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Metus amatores matrum compescit, non clementia.
more ram just encourages sloppy coding [nt] by theantix (4.00 / 1) #18 Thu Feb 23, 2006 at 10:58:54 AM EST



[ Parent ]
Good points for intervention. by ambrosen (4.00 / 2) #3 Thu Feb 23, 2006 at 04:38:58 AM EST
There is a cost to innovation if intervention is untrammelled.

Think of the confiscation of Russian gas companies or the poorly handled collapse and renationalisation of Britain's* railway infrastructure. The former is deeply discouraging to business, and the latter is a pretty poor thing to show for a genuinely competitive thriving privately funded industry.

I agree. by NoMoreNicksLeft (2.00 / 0) #4 Thu Feb 23, 2006 at 05:06:16 AM EST
So we revoke their corporate charter, dissolve the company and sell off its assets, and give that back to the shareholders. For the IP assets, let's license it to at least two other buyers, to prevent the same thing happening again.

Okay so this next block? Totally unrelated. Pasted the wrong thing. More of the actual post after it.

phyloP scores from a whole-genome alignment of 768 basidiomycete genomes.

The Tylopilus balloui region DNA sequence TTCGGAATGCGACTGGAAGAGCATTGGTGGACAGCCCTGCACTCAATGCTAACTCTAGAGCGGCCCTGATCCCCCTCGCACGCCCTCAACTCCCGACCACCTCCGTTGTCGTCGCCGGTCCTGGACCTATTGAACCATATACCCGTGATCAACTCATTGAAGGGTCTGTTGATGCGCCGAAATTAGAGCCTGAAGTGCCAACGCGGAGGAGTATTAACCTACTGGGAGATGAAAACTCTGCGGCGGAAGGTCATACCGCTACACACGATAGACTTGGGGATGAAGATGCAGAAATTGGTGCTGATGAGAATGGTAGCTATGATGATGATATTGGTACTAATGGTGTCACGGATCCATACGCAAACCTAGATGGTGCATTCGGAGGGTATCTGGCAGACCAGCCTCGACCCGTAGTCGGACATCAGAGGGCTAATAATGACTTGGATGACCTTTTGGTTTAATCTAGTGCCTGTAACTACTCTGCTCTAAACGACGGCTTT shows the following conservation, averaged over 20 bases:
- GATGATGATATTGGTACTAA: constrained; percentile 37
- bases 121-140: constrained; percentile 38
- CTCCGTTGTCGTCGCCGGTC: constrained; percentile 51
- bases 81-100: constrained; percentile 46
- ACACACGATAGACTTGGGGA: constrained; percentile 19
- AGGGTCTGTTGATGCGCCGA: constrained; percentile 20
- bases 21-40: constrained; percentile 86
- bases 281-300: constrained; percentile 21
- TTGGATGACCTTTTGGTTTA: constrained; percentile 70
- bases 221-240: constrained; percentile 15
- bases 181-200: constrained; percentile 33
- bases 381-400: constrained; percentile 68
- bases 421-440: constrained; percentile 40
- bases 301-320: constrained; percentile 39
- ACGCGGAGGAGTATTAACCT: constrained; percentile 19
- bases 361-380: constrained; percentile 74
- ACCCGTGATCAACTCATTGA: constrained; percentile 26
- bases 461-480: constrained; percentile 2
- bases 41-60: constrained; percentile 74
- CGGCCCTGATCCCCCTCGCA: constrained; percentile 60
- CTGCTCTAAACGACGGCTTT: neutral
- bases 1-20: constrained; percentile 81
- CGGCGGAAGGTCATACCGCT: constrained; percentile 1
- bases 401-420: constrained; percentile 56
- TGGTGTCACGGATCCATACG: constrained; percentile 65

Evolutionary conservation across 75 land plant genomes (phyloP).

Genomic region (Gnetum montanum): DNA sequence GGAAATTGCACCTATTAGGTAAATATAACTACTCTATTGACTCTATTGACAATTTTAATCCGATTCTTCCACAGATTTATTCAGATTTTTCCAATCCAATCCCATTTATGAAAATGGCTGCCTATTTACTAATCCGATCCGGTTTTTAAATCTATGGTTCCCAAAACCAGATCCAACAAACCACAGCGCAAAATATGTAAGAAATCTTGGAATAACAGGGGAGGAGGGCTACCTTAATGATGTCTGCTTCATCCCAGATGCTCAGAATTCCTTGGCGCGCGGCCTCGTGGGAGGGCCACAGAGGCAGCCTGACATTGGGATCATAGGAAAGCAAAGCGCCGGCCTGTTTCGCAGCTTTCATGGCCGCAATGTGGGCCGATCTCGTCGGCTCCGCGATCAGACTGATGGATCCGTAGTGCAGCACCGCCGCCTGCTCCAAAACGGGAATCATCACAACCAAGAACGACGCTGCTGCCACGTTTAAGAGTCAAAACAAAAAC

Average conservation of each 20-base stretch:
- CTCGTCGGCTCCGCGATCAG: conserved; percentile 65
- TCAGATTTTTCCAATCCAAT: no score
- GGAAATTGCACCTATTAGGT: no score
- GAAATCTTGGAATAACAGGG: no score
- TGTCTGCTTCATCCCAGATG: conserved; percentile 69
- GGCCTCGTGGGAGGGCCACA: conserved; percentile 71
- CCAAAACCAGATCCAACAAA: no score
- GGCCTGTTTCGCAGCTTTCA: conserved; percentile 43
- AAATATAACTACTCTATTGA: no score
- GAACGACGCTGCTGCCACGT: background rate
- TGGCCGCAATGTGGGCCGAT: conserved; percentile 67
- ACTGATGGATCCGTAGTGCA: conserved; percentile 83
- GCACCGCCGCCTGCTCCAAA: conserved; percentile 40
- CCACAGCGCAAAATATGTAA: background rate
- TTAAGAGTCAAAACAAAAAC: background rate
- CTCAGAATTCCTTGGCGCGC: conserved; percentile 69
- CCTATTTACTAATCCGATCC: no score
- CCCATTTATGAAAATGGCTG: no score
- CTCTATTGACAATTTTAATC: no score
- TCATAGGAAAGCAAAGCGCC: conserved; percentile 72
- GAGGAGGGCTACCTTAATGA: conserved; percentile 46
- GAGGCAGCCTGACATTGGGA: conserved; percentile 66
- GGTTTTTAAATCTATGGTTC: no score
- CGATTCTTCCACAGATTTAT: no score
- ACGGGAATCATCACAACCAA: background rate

We fine everyone who sat on Microsoft's board of directors, oh, say $500 million, and we forbid them from ever sitting on the board of another company. And then, we pass legislation that all government computers be windows-free within 5 years, just for the hell of it.

That oughtta do the trick.
--
Do not look directly into laser with remaining good eye.

Simpler solution by lm (4.00 / 2) #6 Thu Feb 23, 2006 at 06:08:58 AM EST
Do away with the corporate veil.

If shareholders are liable for the actions of the companies in which they hold shares in proportion to their holdings, then shareholders will have a vested interest in holding the board of directors accountable. But as it stands, shareholders get all of the benefits of owning stock while the state absorbs the true risk of holding stock.